4 tips for improving your sexual wellness
Written by Dr. Justin Lehmiller
When you hear the term “sexual wellness,” what comes to mind? In my experience, people have a tendency to think about this largely in terms of genital health and functioning, such as taking steps to prevent or manage sexually transmitted infections, using contraception and dealing with sexual difficulties or performance issues.
While all of that is certainly an important part of sexual wellness, it’s not the whole story. Sexual wellness is biopsychosocial in nature, meaning it has biological, psychological and social elements to it. Thus, sexual wellness isn’t just about what you physically do to take care of your genitals, it’s also about having a healthy outlook on sex, being comfortable with your own sexuality, feeling empowered to ask for what you want and having healthy and respectful sexual interactions with partners.
In this post, I’ll be exploring what you need to know about sexual wellness and practical tips on how to maintain it.
Pay attention to your lifestyle
Sexual health is something that is often seen as separate from physical health, but the two are deeply interconnected. If your overall health isn’t very good, your sexual health is likely to suffer. And if your sexual health isn’t very good, it can harm your overall health.
Thus, if you want to improve your sexual health, part of the answer involves looking at steps you can take to improve your lifestyle outside of the bedroom. Many sexual problems are rooted in diet, physical activity levels, sleep patterns, substance and medication use, and work-life balance. All of these factors can negatively influence desire, arousal, and other aspects of sex.
Research has shown that lifestyle changes alone can both prevent and resolve a number of sexual problems. For instance, among people with erectile dysfunction, studies show that just a couple of hours per week of exercise can substantially improve their sexual performance without the need for therapy or medication.
Bottom line: having a healthy body is crucial for a healthy sex life.
Build up your sexual self-esteem
If you don’t love yourself, it can be very difficult to enjoy sex. For example, if you have poor body image, are uncomfortable with your genital appearance, feel ashamed of your sexuality or your sexual fantasies and/or can’t forgive yourself for something that happened in your sexual past, the prospect of sex is likely to be an anxiety-inducing experience. It may be hard to feel desire or become aroused, and when you do have sex, you may find that you become easily distracted, making it harder to maintain arousal and reach orgasm.
Building up your sexual self-esteem and self-confidence is much easier said than done, of course, but it's essential to sexual wellness.
The path to achieving this will look different for different people. For some, it might involve spending more time naked, avoiding social comparisons, or practicing positive self-talk. For others, the answer might be psychotherapy, lifestyle change or changing your beliefs about what’s “normal.”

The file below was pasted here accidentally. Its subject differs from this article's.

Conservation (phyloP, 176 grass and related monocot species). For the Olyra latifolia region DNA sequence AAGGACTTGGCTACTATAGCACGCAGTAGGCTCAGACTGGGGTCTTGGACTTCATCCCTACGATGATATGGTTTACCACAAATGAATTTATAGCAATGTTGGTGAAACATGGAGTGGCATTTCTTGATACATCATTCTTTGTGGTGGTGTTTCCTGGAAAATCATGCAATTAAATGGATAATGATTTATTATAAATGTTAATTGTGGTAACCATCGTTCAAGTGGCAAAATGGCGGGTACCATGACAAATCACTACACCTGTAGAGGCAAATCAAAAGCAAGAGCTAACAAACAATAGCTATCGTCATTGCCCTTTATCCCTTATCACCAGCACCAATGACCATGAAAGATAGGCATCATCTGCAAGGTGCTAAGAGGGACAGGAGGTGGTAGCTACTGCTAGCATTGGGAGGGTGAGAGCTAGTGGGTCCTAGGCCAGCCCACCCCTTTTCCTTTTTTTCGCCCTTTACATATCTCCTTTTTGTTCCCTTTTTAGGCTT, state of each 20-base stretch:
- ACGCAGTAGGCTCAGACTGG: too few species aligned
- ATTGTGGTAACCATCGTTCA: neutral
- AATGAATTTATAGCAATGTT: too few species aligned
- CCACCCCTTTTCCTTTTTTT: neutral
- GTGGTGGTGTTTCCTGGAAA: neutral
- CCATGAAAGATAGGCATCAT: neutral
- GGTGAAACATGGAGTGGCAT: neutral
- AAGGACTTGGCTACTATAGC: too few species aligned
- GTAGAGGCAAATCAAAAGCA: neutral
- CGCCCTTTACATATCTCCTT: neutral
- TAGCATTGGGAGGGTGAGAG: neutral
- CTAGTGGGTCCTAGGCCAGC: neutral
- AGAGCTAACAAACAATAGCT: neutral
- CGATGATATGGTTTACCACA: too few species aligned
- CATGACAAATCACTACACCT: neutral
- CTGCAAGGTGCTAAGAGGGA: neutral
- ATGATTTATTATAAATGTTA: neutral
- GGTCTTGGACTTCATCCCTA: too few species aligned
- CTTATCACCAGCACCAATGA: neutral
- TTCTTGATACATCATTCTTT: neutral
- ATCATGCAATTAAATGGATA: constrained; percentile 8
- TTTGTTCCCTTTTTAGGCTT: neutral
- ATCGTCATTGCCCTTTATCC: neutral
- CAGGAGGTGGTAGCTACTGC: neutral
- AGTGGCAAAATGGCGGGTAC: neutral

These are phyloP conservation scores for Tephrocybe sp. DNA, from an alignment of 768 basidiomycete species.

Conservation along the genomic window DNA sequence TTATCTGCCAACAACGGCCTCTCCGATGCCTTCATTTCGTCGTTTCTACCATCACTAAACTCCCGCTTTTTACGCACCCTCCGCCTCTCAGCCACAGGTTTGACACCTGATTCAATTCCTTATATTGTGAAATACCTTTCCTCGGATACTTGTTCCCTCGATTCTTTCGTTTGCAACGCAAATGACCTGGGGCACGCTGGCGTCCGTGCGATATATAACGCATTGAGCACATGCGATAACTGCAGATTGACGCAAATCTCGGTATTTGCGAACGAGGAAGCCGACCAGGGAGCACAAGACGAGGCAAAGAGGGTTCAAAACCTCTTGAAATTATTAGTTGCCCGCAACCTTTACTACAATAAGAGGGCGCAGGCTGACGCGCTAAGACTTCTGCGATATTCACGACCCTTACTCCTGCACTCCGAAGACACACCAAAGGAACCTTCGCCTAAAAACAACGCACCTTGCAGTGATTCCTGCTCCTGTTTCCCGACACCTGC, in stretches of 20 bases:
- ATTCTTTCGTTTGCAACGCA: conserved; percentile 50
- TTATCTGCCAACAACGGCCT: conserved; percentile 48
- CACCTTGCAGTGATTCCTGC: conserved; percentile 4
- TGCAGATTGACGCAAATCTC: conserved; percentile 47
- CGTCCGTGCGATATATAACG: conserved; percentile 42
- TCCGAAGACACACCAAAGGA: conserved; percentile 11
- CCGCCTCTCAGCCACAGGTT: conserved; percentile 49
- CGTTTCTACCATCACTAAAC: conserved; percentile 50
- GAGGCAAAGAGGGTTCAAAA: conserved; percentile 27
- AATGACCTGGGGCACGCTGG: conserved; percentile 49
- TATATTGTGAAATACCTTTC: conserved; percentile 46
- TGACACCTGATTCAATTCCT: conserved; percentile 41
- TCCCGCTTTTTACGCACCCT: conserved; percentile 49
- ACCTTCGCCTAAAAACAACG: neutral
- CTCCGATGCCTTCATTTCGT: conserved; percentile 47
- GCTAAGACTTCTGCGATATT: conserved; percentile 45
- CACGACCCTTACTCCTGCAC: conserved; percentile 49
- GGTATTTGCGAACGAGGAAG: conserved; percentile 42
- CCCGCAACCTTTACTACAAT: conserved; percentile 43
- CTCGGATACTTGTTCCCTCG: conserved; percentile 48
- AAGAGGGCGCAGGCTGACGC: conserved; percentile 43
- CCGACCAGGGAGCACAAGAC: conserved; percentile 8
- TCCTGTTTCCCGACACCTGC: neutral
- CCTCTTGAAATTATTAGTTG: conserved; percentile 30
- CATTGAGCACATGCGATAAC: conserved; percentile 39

To be sure, this can be hard work, but it’s worth the effort and your sex life stands to benefit.
Take responsibility for your own sexual pleasure
You deserve pleasurable sexual experiences. But to experience pleasure, you have to take matters into your own hands, so to speak.
First: you have to know what it is that brings you pleasure. This is where masturbation can help you to enhance your sex life because it provides a natural opportunity to explore your body and experiment with different techniques and sensations. What really gets you going?
Second: you have to make what brings you pleasure known to your partner. Your partner isn’t a mind reader, and even if they are invested in your pleasure, they might not explicitly ask or they might make incorrect assumptions based on previous experiences. Find ways to communicate your wants and needs that feel comfortable to you.
You might have a conversation about pleasure, or turn it into a sexy game where you share your fantasies and desires. Maybe you’ll moan and groan more during sex when your partner does what you really like to provide positive reinforcement. Maybe you’ll masturbate in front of each other to show your partner some new techniques.
Any way you look at it, part of sexual wellness is acknowledging your right to pleasure and taking responsibility for ensuring that you get the pleasure you deserve by finding a way to communicate your desires.
Finally, another key part of maintaining sexual wellness is embracing change. Over the course of our lives, what we’re physically capable of, what feels comfortable and good during sex, what turns us on, and what we want out of sex can change in very significant ways. And, as you’re changing, so is your partner.
What this means is that you can’t just follow the same sexual script in a relationship for your entire life; at some point, it’s going to stop working. And if you don’t flip the script, sex is likely to become unsatisfying rather quickly, which can lead to a steep drop-off in desire and activity.
Be open to adapting your definition of sex and your idea of what it means to have good sex. These things aren’t written in stone.
This is why I often like to say that a healthy sex life isn’t about establishing sexual compatibility with a partner, rather, it’s about maintaining compatibility. We need to have ongoing communication with our partners about how our bodies, wants and needs are changing so that we can make the most of sex no matter where we are in our lives.